Periodic Graphics: The Chemistry Of Barbecue | July 13, 2015 Issue - Vol. 93 Issue 28 | Chemical & Engineering News
Volume 93 Issue 28 | p. 30
Issue Date: July 13, 2015

Periodic Graphics: The Chemistry Of Barbecue

Chemical educator and Compound Interest blogger Andy Brunning serves up some chemical facts about how grilling produces smoky flavor
By Andy Brunning
Department: Science & Technology | Collection: Life Sciences
News Channels: Biological SCENE, Organic SCENE
Keywords: Barbecue, grilling, charcoal, meat, Maillard reaction, smoky, carcinogens, syringol, guaiacol
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To download a pdf of this article, visit http://cenm.ag/barbecue.
Credit: Andy Brunning/Compound Interest
Periodic Graphic shows molecules responsible for the delicious smoky flavor of barbecued meat.
 
To download a pdf of this article, visit http://cenm.ag/barbecue.
Credit: Andy Brunning/Compound Interest
 

A collaboration between C&EN and Andy Brunning, chemistry educator and author of the popular graphics blog Compound Interest. To see more of Brunning’s work, go to compoundchem.com. Check out all of C&EN’s Periodic Graphics here.

 
Chemical & Engineering News
ISSN 0009-2347
Copyright © American Chemical Society
Comments
Annamarie Door (June 4, 2016 10:20 AM)
I love the topics that you choose to cover. They have been a great way to start chemistry class with my high-schoolers. It gets their minds started while still being low key and applicable to their lives.
Enrico Uva (June 4, 2016 3:53 PM)
If meat undergoes a Maillard reaction, where are the sugars coming from? Glycogen? The added sauce? Is some browning the result of myoglobin-chemistry? Someone who agrees with me: "James R Etchison, Ph.D. (August 10, 2013 2:42 PM) see http://cen.acs.org/articles/90/i40/Maillard-Reaction-Turns-100.html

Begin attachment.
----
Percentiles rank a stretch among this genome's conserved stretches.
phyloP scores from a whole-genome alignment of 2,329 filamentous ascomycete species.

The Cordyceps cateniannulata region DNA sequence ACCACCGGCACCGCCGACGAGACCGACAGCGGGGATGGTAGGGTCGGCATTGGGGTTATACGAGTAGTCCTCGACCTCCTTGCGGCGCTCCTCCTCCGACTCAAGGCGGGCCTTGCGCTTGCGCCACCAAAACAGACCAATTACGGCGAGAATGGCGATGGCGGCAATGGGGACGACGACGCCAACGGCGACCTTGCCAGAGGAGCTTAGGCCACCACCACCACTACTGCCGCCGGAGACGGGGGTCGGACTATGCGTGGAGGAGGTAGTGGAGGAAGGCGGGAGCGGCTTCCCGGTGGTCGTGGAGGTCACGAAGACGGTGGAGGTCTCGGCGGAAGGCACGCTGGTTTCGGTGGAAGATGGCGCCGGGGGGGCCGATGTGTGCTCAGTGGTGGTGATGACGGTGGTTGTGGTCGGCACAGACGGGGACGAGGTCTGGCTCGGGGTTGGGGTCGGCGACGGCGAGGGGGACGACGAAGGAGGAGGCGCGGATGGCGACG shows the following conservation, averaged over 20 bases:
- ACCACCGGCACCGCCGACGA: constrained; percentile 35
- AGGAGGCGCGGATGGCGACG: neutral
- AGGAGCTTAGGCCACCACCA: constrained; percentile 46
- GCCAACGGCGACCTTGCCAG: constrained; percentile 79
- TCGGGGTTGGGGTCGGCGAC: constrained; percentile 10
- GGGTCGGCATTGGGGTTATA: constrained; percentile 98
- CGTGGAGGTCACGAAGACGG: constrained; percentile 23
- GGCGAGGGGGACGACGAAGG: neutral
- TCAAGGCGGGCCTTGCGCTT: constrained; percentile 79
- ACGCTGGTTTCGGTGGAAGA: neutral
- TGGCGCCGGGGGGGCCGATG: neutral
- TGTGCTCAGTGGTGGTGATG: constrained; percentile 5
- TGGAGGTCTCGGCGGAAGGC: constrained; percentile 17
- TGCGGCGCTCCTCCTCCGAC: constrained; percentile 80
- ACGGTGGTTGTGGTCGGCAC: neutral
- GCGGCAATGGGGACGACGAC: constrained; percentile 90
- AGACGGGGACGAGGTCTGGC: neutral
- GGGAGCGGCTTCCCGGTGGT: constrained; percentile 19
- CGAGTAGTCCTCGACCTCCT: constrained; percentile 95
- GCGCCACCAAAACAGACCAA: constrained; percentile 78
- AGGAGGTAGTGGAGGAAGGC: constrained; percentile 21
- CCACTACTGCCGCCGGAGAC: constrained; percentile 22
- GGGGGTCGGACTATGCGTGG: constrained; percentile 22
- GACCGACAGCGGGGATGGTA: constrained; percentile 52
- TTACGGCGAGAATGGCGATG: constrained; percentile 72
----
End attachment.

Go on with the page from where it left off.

"I agree. I've been pooh-poohing food "chemists" who attribute meat browning to "The Maillard Reaction" for years. I'm a retired glycoprotein biochemist and spent my career studying protein glycosylation and carbohydrate chemistry/biochemistry.

As anyone who cooks meat knows, dark meat browns more readily and more extensively than white meat. Red meat (e.g. beef steak) contains more myoglobin and mitochrondria than white meat (e.g. chicken breast). Both lean meats contain very little to no carbohydrate or sugars. Red meat is geared up for aerobic metabolism (high myoglobin and mitochondria) whereas white meat produces energy primarily by anaerobic metabolism (glycolysis of glucose). If anything, white meat should contain more carbohydrate (as glycogen) than red meat. In actuality, the glycolysis continues after the source animal is dead an butchered and virtually all glycogen is metabolized post slaughter.

While many reactions producing browning in meat may produce end products similar to those of The Maillard Reaction, calling the browning of meat a "Maillard Reaction" is almost certainly a misnomer.

In the absence of carbohydrate, the browning reactions in meat probably are related to reactions arising from the pyrrolysis of the tetrapyroles of myoglobin and mitochondrial cytochromes or other structures present in the mitochondria.

Of course, when sugar is added to the meat (e.g. barbecue sauce, etc.), then the Maillard reaction is certainly an appropriate label for the flavor reactions of barbecued meat.?
James Lillibridge (June 7, 2016 11:03 AM)
When teaching high school biology, specifically about biomolecules and then again when discussing cancer, I mention this very topic. Thanks to you I will now have a visual aid to show more details about this subject. You really do a great job! I also downloaded an article about microplastics from your sources so I can bring that awareness to the high schoolers as well. Thank you so much!
Jim Lillibridge
Biology/Biomedical Innovation Instructor
Wando High School
Mount Pleasant, SC 29414

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